Honglin Feng
Graduate Student
CV
Department of Biology
University of Miami
Coral Gables FL USA
honglin@bio.miami.edu
The Wilson Lab
Insect/Bacteria symbiosis
Dina Fonseca
Professor
Entomology; Ecology&Evolution, Public Health
Rutgers University
Center for Conservation and Evolutionary Genetics, Smithsonian
New Brunswick NJ USA
dinafons@rci.rutgers.edu
Fonseca
My primary research interests are the evolution, prevention, and control of invasive mosquitoes, the principal vectors of significant disease epizootics and epidemics. Our results indicate that populations differ in vectorial capacity over space and time, profoundly affecting epidemiological landscapes and risk estimates. Rapid evolution in invasive mosquito vectors is a good model for the effects of Global Climate Change on disease epidemiology.
Michalis Averof
IGFL
CNRS
Lyon Rhone France
michalis.averof@ens-lyon.fr

Comparative developmental biology and regeneration
Mary Chaffee
Graduate Student
CV
Ecology and Evolutionary Biology
University of Rochester
Rochester NY USA
mary.chaffee@rochester.edu

My research is focused on studying the molecular basis of the wing polyphenism is pea aphids.
Diana Cox-Foster
Professor
Entomology
Penn State
Univ. Park PA USA
dxc12@psu.edu
Cox-Foster Lab
My Lab is interested in host/pathogen interactions. We are interested in genes associated with the immune system and cuticular exoskeleton (biosynthesis and molting). We are interested in immune responses to viruses, and responses to parasites such as nematodes and varroa mites. In particular, the anti-viral immune responses are of interest, going from point of infection to death of the insect host.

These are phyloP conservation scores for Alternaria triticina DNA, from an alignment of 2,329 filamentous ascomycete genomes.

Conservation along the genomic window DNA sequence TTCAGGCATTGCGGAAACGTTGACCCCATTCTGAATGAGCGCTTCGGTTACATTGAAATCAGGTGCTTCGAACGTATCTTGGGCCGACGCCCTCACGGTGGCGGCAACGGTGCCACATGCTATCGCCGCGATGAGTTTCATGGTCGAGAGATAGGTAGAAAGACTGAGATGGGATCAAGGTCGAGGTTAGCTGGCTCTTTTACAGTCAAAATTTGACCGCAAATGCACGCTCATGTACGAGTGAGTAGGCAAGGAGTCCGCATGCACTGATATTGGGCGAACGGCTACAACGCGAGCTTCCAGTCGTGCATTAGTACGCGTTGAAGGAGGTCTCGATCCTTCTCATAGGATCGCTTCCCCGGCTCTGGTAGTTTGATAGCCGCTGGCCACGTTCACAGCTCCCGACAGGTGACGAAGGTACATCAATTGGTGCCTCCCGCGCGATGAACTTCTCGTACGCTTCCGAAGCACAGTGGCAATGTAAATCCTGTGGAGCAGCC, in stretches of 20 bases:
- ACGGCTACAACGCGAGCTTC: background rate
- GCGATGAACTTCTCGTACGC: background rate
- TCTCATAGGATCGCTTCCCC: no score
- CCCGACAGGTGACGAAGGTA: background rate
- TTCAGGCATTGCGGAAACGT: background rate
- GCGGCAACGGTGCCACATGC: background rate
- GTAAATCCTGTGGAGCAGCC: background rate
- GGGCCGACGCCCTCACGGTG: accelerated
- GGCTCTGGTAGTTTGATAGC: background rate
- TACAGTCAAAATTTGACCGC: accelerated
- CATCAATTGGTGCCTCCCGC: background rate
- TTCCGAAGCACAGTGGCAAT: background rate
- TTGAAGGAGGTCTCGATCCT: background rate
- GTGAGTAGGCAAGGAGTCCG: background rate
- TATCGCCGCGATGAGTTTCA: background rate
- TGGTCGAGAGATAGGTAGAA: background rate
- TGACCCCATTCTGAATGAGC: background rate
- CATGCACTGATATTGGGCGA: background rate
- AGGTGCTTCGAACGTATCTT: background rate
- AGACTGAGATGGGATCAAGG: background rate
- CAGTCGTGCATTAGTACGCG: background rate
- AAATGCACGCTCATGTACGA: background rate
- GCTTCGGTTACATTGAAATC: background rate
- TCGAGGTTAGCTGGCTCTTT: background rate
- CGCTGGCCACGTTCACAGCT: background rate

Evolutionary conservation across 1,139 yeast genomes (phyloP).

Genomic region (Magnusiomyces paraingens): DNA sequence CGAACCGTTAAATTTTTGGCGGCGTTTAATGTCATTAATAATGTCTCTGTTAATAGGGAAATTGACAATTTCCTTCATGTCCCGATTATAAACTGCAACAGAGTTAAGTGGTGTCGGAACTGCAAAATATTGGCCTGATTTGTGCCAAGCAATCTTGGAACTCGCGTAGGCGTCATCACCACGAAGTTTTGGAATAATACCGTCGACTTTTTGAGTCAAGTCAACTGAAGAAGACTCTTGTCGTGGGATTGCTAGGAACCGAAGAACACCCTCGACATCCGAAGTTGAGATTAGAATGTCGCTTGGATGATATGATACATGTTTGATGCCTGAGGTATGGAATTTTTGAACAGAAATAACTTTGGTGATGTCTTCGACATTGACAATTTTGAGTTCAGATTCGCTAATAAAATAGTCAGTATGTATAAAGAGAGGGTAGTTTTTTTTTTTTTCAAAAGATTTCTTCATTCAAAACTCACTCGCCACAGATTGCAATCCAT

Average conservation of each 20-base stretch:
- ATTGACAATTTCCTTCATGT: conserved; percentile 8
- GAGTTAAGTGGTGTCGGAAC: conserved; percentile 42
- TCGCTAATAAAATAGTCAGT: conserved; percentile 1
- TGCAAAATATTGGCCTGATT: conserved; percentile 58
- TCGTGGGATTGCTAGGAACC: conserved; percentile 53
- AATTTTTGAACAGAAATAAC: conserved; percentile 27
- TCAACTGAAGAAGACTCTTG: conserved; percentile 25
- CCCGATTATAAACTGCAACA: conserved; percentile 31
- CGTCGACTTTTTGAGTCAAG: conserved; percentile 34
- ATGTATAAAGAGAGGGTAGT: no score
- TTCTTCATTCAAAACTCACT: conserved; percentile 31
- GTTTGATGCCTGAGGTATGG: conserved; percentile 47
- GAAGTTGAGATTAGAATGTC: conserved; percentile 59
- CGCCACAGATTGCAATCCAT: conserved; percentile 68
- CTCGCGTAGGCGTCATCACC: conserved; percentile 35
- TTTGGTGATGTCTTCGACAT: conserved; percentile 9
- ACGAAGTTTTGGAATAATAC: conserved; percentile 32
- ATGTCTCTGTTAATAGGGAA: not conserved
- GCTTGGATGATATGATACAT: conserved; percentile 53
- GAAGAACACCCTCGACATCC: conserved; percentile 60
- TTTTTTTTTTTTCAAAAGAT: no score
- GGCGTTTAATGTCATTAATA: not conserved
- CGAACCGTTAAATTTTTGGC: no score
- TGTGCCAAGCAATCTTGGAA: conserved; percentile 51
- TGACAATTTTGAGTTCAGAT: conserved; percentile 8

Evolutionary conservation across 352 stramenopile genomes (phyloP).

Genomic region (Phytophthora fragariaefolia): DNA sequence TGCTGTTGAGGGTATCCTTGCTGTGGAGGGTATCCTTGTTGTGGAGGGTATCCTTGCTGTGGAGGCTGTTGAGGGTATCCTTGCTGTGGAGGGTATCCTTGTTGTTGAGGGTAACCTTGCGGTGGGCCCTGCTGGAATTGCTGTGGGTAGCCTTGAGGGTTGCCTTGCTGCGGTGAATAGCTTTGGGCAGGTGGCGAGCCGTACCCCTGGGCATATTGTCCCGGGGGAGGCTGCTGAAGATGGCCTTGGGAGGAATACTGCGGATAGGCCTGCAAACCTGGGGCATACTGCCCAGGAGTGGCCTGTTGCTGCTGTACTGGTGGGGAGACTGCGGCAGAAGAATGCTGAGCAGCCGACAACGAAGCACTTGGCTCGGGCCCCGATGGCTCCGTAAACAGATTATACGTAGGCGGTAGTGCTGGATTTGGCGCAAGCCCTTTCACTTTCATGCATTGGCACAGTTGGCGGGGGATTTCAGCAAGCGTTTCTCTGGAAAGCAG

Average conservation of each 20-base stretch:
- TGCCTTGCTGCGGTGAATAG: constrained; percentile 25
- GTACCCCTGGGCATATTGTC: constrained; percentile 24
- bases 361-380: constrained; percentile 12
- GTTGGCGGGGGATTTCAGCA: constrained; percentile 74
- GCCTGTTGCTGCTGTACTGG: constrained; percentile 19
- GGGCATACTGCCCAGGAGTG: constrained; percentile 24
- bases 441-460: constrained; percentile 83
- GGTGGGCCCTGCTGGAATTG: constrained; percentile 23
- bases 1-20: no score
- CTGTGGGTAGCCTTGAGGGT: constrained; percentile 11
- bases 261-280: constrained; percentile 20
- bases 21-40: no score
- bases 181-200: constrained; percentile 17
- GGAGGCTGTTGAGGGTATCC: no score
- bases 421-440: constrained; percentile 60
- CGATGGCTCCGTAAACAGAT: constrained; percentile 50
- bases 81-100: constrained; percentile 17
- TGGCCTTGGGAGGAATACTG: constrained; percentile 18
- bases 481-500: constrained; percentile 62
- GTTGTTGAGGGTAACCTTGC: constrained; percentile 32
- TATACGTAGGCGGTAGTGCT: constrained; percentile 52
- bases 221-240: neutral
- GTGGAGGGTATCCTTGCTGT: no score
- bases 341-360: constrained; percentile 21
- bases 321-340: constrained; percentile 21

Isidoro Feliciello
Dr.
Department of Clinical Medicine and Surgery
University of Naples Federico II
Napoli NA Italy
ifelicie@unina.it
Laboratory of Experimental Biology
Satellite DNAs of the red flour beetle Tribolium castaneum: roles in genome dynamic and gene expression.
Mostafa Ghafouri Moghaddam
Ph.D candidate
Plant Protection
University of Zabol
Zahedan Iran Iran
m.ghafourim@yahoo.com

Systematic Braconidae and Ichneumonidae
yosra khalfallah
PhD student
Biology
university of Tunis el manar
Djerba Medenine Tunisia
yosra_khalfallah0607@yahoo.fr
génomique des insectes ravageurs des cultures à intéret agronomique
microRNAs implicate in plant pathogen interactions
Elsayed Hafez
Professor
CV
Plant Protection and Biomolecular Diagnosis
City for Scientific Research and technology applications, Arid lands cultivation research institute
Alexandria Alexandria  Egypt
elsayed_hafez@yahoo.com